Black Wind, White Snow: The Rise of Russia's New Nationalism; The Gumilev Mystique: Biopolitics, Eurasianism, and the Construction of Community in Modern Russia

In This Review

Black Wind, White Snow: The Rise of Russia's New Nationalism
by Charles Clover
Yale University Press, 2016
384 pp.
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The Gumilev Mystique: Biopolitics, Eurasianism, and the Construction of Community in Modern Russia
by Mark Bassin
Cornell University Press, 2016
400 pp.
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The notion that the peoples spread across what was once the Russian empire constitute a separate civilization, not only distinct from the West but also superior to it, is back in vogue. Clover traces this belief, called “Eurasianism,” back to its roots among fractious White Russian intellectual émigrés in the 1920s all the way to the present, where its warped echo resounds in the nationalist themes lately brandished by allies of Russian President Vladimir Putin.

Clover builds his analysis around three linked biographies, each based on remarkably careful scholarship: first, that of Prince Nikolay Trubetskoy, doyen of the original Eurasian movement; then, that of the remarkable historian Lev Gumilev, who developed theories about the nature of Slavic ethnicity; and finally, that of the eccentric sociologist Alexander Dugin, today’s most prominent advocate of Eurasianism. In fascinating detail, Clover tracks the way the jaundiced and largely bogus thinking of these three paladins has filtered into various Russian nationalist groups, Russian institutions (particularly the military), and even Putin’s own thinking. Clover offers a particularly fine portrait of Gumilev’s tortured early life as a victim of Joseph Stalin’s camps. While imprisoned, Gumilev developed his ethnogenetic theory on the origins of Russia as a Eurasian amalgam, work rediscovered by a nationalist under-current that was recrudescent in the Soviet Union’s last years. He has been further lionized in a post-Soviet Russia.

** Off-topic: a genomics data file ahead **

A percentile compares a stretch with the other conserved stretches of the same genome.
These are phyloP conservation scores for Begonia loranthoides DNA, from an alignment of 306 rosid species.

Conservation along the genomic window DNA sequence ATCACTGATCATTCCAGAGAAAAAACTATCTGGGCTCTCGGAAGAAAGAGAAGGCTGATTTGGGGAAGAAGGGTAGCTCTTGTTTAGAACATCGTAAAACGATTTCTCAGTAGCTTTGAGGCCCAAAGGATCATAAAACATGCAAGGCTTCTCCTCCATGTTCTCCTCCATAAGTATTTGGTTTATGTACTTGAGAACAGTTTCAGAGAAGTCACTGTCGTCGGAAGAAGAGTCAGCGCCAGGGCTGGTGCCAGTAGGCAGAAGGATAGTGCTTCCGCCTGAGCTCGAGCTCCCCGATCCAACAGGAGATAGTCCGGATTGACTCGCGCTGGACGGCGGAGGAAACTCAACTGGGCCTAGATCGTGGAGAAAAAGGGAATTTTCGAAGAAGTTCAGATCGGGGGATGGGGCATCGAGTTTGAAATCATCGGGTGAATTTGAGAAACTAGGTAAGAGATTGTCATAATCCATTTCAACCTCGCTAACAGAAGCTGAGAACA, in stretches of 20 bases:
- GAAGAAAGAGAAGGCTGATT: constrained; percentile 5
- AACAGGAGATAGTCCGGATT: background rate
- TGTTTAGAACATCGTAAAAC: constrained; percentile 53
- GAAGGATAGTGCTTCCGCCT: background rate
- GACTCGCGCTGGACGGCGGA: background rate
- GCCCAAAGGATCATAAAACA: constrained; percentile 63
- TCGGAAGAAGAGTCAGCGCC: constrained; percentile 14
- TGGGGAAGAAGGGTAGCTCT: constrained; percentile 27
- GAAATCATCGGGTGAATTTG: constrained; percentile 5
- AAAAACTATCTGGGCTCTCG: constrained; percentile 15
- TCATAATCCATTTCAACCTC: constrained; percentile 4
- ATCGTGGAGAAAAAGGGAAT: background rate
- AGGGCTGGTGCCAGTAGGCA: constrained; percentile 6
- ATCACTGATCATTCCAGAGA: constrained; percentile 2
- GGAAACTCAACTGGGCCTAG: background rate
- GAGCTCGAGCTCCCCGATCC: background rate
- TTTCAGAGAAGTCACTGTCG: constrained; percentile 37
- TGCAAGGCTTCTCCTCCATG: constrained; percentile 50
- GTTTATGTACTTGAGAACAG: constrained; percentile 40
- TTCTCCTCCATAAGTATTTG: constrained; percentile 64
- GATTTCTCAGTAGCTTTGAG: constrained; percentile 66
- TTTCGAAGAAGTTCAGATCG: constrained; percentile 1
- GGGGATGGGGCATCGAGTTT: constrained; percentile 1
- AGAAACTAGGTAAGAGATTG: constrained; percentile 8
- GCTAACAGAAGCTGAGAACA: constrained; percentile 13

Bassin adds to this portrait of Gumilev a deeper and more elaborate exploration of the man’s diffuse but marked influence on different levels of Russian society. A book “devoted to nothing more than his ideas themselves would arguably not need to be written,” Bassin notes, given their speculative, unscientific, and mystical character. What needs explaining is their peculiar impact on politics and on academic and popular discourse in contemporary Russia. Bassin probes how Gumilev’s obscurantist theories about the biological basis of politics and his vision of a happy blending of the Russian “ethnos” with the ancient peoples of the steppe reverberate in the fevered consciousness of a burgeoning nationalist elite in today’s Russia.